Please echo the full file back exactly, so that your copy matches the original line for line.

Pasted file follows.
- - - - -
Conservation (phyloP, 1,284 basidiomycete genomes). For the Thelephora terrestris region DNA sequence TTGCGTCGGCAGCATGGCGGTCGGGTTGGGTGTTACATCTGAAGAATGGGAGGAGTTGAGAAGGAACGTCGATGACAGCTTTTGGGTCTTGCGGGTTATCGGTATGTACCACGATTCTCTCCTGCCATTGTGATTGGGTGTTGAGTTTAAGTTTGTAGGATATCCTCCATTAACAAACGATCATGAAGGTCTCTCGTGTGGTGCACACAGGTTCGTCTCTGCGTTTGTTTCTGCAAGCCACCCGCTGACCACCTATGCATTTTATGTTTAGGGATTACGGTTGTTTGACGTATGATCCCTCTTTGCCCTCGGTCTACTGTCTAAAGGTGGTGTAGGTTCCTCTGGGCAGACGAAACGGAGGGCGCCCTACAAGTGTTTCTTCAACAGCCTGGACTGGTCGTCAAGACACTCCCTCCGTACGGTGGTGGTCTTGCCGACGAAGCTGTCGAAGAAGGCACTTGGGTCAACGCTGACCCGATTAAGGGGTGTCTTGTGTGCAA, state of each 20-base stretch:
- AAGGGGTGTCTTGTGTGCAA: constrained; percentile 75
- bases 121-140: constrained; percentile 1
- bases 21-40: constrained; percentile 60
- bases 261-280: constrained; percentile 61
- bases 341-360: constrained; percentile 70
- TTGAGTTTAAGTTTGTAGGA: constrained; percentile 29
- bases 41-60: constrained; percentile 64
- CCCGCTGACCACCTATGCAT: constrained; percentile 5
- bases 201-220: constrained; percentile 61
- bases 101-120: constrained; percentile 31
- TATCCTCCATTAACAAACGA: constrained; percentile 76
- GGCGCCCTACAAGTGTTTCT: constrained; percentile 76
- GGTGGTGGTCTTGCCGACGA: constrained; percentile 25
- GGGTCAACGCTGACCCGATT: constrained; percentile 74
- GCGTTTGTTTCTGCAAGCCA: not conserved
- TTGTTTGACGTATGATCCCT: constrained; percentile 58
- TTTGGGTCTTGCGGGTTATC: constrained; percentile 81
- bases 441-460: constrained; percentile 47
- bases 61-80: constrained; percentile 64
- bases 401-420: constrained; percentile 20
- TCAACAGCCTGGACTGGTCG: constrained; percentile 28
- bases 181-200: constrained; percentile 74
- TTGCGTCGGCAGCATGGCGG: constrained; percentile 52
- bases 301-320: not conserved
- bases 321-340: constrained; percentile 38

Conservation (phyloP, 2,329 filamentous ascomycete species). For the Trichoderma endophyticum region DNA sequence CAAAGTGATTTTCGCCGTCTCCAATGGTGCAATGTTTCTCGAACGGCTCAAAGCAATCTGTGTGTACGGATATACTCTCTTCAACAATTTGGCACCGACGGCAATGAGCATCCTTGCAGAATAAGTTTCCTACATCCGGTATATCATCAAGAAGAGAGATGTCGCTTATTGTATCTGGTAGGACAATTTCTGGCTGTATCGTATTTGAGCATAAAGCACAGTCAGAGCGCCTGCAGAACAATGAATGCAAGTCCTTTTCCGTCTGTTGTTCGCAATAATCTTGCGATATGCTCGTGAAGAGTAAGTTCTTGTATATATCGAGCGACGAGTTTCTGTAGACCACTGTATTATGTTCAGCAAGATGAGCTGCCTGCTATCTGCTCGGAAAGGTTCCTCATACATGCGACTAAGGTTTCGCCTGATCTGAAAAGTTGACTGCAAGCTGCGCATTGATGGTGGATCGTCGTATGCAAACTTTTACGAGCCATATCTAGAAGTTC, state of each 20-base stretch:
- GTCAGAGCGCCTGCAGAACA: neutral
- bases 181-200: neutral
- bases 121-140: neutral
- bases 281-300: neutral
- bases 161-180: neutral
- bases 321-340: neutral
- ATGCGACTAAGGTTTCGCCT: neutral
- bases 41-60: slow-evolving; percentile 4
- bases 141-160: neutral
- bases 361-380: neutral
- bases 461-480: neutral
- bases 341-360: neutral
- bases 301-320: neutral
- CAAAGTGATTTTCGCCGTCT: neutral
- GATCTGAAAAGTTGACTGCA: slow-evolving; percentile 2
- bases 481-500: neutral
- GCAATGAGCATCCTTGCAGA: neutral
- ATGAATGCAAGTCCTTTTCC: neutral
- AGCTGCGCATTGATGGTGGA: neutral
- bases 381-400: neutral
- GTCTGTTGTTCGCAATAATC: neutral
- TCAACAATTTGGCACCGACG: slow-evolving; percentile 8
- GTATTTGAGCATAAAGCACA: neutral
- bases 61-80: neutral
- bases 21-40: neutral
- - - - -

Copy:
Conservation (phyloP, 1,284 basidiomycete genomes). For the Thelephora terrestris region DNA sequence TTGCGTCGGCAGCATGGCGGTCGGGTTGGGTGTTACATCTGAAGAATGGGAGGAGTTGAGAAGGAACGTCGATGACAGCTTTTGGGTCTTGCGGGTTATCGGTATGTACCACGATTCTCTCCTGCCATTGTGATTGGGTGTTGAGTTTAAGTTTGTAGGATATCCTCCATTAACAAACGATCATGAAGGTCTCTCGTGTGGTGCACACAGGTTCGTCTCTGCGTTTGTTTCTGCAAGCCACCCGCTGACCACCTATGCATTTTATGTTTAGGGATTACGGTTGTTTGACGTATGATCCCTCTTTGCCCTCGGTCTACTGTCTAAAGGTGGTGTAGGTTCCTCTGGGCAGACGAAACGGAGGGCGCCCTACAAGTGTTTCTTCAACAGCCTGGACTGGTCGTCAAGACACTCCCTCCGTACGGTGGTGGTCTTGCCGACGAAGCTGTCGAAGAAGGCACTTGGGTCAACGCTGACCCGATTAAGGGGTGTCTTGTGTGCAA, state of each 20-base stretch:
- AAGGGGTGTCTTGTGTGCAA: constrained; percentile 75
- bases 121-140: constrained; percentile 1
- bases 21-40: constrained; percentile 60
- bases 261-280: constrained; percentile 61
- bases 341-360: constrained; percentile 70
- TTGAGTTTAAGTTTGTAGGA: constrained; percentile 29
- bases 41-60: constrained; percentile 64
- CCCGCTGACCACCTATGCAT: constrained; percentile 5
- bases 201-220: constrained; percentile 61
- bases 101-120: constrained; percentile 31
- TATCCTCCATTAACAAACGA: constrained; percentile 76
- GGCGCCCTACAAGTGTTTCT: constrained; percentile 76
- GGTGGTGGTCTTGCCGACGA: constrained; percentile 25
- GGGTCAACGCTGACCCGATT: constrained; percentile 74
- GCGTTTGTTTCTGCAAGCCA: not conserved
- TTGTTTGACGTATGATCCCT: constrained; percentile 58
- TTTGGGTCTTGCGGGTTATC: constrained; percentile 81
- bases 441-460: constrained; percentile 47
- bases 61-80: constrained; percentile 64
- bases 401-420: constrained; percentile 20
- TCAACAGCCTGGACTGGTCG: constrained; percentile 28
- bases 181-200: constrained; percentile 74
- TTGCGTCGGCAGCATGGCGG: constrained; percentile 52
- bases 301-320: not conserved
- bases 321-340: constrained; percentile 38

Conservation (phyloP, 2,329 filamentous ascomycete species). For the Trichoderma endophyticum region DNA sequence CAAAGTGATTTTCGCCGTCTCCAATGGTGCAATGTTTCTCGAACGGCTCAAAGCAATCTGTGTGTACGGATATACTCTCTTCAACAATTTGGCACCGACGGCAATGAGCATCCTTGCAGAATAAGTTTCCTACATCCGGTATATCATCAAGAAGAGAGATGTCGCTTATTGTATCTGGTAGGACAATTTCTGGCTGTATCGTATTTGAGCATAAAGCACAGTCAGAGCGCCTGCAGAACAATGAATGCAAGTCCTTTTCCGTCTGTTGTTCGCAATAATCTTGCGATATGCTCGTGAAGAGTAAGTTCTTGTATATATCGAGCGACGAGTTTCTGTAGACCACTGTATTATGTTCAGCAAGATGAGCTGCCTGCTATCTGCTCGGAAAGGTTCCTCATACATGCGACTAAGGTTTCGCCTGATCTGAAAAGTTGACTGCAAGCTGCGCATTGATGGTGGATCGTCGTATGCAAACTTTTACGAGCCATATCTAGAAGTTC, state of each 20-base stretch:
- GTCAGAGCGCCTGCAGAACA: neutral
- bases 181-200: neutral
- bases 121-140: neutral
- bases 281-300: neutral
- bases 161-180: neutral
- bases 321-340: neutral
- ATGCGACTAAGGTTTCGCCT: neutral
- bases 41-60: slow-evolving; percentile 4
- bases 141-160: neutral
- bases 361-380: neutral
- bases 461-480: neutral
- bases 341-360: neutral
- bases 301-320: neutral
- CAAAGTGATTTTCGCCGTCT: neutral
- GATCTGAAAAGTTGACTGCA: slow-evolving; percentile 2
- bases 481-500: neutral
- GCAATGAGCATCCTTGCAGA: neutral
- ATGAATGCAAGTCCTTTTCC: neutral
- AGCTGCGCATTGATGGTGGA: neutral
- bases 381-400: neutral
- GTCTGTTGTTCGCAATAATC: neutral
- TCAACAATTTGGCACCGACG: slow-evolving; percentile 8
- GTATTTGAGCATAAAGCACA: neutral
- bases 61-80: neutral
- bases 21-40: neutral